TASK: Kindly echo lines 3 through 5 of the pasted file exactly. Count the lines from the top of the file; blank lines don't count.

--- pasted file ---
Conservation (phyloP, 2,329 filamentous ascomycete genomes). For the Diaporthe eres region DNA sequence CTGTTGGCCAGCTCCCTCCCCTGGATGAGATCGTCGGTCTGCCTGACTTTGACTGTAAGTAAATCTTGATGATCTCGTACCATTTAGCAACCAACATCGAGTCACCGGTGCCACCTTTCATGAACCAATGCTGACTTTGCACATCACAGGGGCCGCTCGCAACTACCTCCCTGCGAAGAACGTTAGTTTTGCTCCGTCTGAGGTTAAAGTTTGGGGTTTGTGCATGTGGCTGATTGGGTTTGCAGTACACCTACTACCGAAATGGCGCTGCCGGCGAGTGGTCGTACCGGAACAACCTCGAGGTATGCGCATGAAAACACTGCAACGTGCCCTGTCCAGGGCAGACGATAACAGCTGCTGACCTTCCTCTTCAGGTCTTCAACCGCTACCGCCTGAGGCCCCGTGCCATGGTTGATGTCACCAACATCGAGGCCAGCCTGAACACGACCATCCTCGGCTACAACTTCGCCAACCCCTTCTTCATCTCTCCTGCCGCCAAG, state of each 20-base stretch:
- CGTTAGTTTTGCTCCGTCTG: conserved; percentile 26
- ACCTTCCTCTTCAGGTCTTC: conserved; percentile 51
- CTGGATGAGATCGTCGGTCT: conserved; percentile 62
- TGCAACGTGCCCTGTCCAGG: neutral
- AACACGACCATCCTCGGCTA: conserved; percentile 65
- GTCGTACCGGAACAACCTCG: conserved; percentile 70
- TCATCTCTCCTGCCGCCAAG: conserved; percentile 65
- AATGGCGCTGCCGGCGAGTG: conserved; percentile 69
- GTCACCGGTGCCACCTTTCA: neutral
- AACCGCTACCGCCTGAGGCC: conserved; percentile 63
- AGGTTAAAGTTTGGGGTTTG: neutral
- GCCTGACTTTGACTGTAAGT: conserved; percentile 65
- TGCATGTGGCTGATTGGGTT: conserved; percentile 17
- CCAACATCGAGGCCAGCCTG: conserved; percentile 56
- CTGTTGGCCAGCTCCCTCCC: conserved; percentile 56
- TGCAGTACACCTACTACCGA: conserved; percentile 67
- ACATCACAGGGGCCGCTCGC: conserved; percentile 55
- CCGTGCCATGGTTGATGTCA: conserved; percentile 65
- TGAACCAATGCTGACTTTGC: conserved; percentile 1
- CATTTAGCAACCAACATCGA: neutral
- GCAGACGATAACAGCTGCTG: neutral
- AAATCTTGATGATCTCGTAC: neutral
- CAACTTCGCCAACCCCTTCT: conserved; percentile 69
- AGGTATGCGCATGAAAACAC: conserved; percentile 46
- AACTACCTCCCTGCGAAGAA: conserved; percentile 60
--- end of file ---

- ACCTTCCTCTTCAGGTCTTC: conserved; percentile 51
- CTGGATGAGATCGTCGGTCT: conserved; percentile 62
- TGCAACGTGCCCTGTCCAGG: neutral